You see, there is something about God unveiled that usually makes us want to cower in the nearest deep, dark hole. If you’ve ever read The Hitchhiker’s Guide to the Galaxy, you’ll know that there is a machine called the Total Perspective Vortex, which shows the viewer the infinity of creation along with a microscopic dot on a microscopic dot with the descriptor, “You are here.” The machine was used as a means of punishment; to destroy someone’s mind with the overwhelming experience of total reality. And while the atheist author Douglas Adams might have taken offense, I wonder if that is how these ancient saints experienced God. Experiencing the unveiled God was dangerous. Exposure to the infinite ground and source of our being would be terrifying. We usually think of ourselves as being at the center of our lives, with everyone else in a supporting role. Experiencing God, the ultimate reality and ultimate center, is de-centering. We realize we are not the masters of our own destiny nor are we the centers of our own drama. The terrifying reality of God might be both the reason both for church, and lately, for folks staying far away from the church.

 

            After all, what is the church for than to experience the eternal, infinite God in a safer, more controlled fashion? We have a set liturgy. We have written prayers. Martin Luther and the early Lutherans were very much concerned with keeping good order within the church – that’s why not everyone preaches or administers the sacraments. As Luther once taught, “If everyone tried to baptize, the poor baby would drown!” Perhaps the church is designed both to bring us into an awareness of the living God and to keep us from having an experience of God that would be too overwhelming.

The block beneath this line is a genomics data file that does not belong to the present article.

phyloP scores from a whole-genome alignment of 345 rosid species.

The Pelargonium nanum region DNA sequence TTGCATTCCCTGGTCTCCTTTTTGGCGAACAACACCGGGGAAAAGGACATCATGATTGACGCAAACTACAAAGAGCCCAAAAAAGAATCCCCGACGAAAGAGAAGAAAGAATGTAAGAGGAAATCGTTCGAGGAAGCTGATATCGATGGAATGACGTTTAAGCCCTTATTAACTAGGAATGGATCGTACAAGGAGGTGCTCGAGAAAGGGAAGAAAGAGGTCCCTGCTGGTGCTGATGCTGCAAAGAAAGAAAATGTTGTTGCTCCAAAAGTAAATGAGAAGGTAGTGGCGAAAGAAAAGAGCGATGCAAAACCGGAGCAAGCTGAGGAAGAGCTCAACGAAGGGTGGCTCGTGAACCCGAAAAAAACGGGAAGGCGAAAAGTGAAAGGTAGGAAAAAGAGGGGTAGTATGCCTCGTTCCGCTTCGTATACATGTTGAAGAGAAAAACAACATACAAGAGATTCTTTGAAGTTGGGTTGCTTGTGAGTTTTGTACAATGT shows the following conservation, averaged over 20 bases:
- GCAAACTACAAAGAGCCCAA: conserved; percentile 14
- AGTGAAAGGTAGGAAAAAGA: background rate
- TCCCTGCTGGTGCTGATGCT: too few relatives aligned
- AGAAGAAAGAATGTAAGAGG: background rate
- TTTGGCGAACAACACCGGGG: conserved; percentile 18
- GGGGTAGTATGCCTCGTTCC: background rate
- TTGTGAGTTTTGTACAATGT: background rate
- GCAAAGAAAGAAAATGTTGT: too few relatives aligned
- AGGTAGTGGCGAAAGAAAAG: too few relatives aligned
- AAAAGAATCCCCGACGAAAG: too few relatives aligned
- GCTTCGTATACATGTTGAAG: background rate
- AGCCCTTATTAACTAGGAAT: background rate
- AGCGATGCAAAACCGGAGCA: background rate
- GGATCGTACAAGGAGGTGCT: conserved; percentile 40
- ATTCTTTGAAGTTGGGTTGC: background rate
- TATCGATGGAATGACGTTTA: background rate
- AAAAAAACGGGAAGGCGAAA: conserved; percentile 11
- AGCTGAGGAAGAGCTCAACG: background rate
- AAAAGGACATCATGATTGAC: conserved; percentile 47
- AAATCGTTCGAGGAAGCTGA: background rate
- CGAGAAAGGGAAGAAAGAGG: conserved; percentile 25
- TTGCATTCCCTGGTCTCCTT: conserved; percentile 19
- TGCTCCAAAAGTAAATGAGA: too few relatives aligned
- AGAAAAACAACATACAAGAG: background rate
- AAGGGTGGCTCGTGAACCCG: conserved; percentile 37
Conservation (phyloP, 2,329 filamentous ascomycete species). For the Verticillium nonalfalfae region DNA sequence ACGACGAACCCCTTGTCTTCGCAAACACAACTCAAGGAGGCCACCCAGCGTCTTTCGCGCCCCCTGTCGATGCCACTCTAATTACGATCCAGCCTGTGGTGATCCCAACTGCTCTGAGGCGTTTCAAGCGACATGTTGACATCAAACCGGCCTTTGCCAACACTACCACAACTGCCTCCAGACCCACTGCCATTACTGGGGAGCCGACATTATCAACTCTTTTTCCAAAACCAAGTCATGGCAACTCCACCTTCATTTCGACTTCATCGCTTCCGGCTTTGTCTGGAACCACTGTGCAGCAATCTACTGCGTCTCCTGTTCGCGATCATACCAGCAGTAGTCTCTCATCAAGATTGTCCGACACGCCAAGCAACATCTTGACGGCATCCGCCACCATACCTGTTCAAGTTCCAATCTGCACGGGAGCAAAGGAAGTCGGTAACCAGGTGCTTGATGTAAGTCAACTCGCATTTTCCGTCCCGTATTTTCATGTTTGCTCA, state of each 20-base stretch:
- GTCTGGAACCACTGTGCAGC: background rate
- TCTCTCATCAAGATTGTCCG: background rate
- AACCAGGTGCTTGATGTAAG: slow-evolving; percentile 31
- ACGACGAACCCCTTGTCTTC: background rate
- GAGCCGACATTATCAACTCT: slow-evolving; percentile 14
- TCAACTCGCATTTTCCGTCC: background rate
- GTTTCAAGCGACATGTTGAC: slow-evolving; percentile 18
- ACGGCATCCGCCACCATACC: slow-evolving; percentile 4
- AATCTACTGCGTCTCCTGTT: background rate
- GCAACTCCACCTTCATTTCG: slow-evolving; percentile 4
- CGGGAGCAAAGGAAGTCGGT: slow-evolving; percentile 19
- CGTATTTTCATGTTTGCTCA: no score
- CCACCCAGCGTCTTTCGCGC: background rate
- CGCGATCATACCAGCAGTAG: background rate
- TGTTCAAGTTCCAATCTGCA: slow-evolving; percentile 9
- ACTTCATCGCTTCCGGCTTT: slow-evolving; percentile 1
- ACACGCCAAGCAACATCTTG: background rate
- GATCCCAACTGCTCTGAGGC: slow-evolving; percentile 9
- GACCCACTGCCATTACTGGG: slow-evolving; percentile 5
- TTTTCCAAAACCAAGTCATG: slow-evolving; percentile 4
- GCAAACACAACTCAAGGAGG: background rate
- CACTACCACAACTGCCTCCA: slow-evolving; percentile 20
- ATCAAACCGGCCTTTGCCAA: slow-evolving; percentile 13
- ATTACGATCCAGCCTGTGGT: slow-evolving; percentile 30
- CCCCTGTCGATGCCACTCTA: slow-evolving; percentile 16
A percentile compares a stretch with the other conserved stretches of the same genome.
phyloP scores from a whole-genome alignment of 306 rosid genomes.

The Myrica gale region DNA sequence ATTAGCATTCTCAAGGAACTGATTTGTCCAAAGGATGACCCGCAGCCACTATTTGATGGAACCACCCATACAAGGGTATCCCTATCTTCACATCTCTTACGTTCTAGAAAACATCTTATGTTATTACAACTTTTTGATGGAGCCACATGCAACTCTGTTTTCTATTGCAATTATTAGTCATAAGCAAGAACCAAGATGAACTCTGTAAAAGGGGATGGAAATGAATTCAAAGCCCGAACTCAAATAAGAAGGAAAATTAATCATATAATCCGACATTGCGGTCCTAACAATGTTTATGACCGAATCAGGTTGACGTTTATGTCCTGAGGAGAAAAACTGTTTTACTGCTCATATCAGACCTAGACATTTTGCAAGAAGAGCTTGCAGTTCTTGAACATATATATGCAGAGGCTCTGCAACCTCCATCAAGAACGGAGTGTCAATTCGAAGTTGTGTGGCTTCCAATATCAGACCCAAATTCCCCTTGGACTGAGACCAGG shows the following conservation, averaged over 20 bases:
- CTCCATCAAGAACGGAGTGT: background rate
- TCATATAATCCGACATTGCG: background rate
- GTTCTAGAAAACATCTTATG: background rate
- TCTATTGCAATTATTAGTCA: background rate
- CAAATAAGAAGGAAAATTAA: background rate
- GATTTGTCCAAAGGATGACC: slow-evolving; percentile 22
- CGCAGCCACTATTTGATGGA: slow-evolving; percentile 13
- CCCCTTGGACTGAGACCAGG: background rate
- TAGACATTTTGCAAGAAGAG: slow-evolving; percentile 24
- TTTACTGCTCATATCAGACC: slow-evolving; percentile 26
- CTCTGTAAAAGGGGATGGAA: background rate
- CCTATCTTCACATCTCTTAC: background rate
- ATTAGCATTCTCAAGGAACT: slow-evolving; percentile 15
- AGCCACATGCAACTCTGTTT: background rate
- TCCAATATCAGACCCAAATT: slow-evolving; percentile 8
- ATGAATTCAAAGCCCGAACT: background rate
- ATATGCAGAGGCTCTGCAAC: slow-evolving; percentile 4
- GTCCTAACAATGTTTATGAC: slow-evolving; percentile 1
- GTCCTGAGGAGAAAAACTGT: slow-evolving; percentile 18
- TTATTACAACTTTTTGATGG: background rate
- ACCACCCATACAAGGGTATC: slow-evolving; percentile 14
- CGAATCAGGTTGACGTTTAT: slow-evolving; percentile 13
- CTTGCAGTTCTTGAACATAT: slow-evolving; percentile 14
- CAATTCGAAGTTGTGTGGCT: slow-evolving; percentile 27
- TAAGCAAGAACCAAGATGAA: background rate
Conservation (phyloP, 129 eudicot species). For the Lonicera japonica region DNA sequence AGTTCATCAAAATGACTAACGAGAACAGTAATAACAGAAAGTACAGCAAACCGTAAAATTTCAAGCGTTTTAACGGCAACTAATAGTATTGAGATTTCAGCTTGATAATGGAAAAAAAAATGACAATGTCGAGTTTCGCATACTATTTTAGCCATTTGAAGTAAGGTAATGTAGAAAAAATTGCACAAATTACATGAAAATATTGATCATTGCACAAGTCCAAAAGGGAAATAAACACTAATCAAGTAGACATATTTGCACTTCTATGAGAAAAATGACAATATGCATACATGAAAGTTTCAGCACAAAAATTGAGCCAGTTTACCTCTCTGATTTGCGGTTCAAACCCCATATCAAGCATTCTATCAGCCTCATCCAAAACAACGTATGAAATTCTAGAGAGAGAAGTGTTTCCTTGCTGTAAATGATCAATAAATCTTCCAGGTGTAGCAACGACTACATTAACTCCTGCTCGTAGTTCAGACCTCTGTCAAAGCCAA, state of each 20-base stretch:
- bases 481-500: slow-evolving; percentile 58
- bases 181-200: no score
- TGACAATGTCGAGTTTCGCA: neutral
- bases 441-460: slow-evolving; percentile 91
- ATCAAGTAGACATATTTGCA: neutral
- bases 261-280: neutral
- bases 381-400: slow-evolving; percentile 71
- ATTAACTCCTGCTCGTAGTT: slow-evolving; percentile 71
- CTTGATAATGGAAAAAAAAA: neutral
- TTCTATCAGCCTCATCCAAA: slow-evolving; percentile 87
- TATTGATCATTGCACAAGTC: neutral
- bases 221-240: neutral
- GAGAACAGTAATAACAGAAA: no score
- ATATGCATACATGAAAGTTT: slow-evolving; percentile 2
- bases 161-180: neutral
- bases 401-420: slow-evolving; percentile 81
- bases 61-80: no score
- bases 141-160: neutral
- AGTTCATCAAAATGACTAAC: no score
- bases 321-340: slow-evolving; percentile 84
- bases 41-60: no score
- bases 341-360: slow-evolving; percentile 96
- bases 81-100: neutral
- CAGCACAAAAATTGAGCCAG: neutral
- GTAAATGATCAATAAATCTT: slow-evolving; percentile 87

And yet, the unveiled God does break through and break out, both in church and in the rest of the world, upending our expectations of God and of how that God relates with us tiny, finite, mortal creatures. That God shows us, over and over, that though we are small in the grand scope of the universe, we are also beloved. That we are people that were worth being born among, living among, teaching and healing among, dying and rising among. That’s an incomprehensible sort of love.

 

            Notice what Jesus does after his transformation. His conversation with Moses and Elijah is about what’s going to happen next. About what’s going to happen in Jerusalem – his arrest, crucifixion, death, resurrection, and ascension. He’s not going to stay up on the mountaintop. He will set aside his glory and descend again immediately into the human mess, despite Peter’s desire to build three dwellings or shrines. He will descend to a hurting humanity; a faithless humanity; a lost humanity. And he will break through the dullness of mind and heart of his disciples, the people of his time, and us, who gather to worship him today. He descends among us today, making our world clearer through our experience of his never-ending love for us. He descends among us today, seemingly veiled in a meal of bread and wine, but unveiled in the love shown to us in that meal. The unveiled God in Christ is here with us today – in Word, in Sacrament, and in each other – renewing us for our lives of faith in the world; lives in which we will encounter God in odd and unusual ways.

 

            God remove our spiritual myopia and help us to see him as though we were putting on our first pair of glasses for the first time.

 

            Let us pray.

 

            Jesus, in living among us you showed us God unveiled. Help us to see you among us today, both now in worship and in our world in unexpected ways, that we might know in some small way your incomprehensible love for us. Amen.

 

© 2019, David M. Fleener. Permission granted to copy and adapt original material herein for non-commercial purposes with appropriate credit given.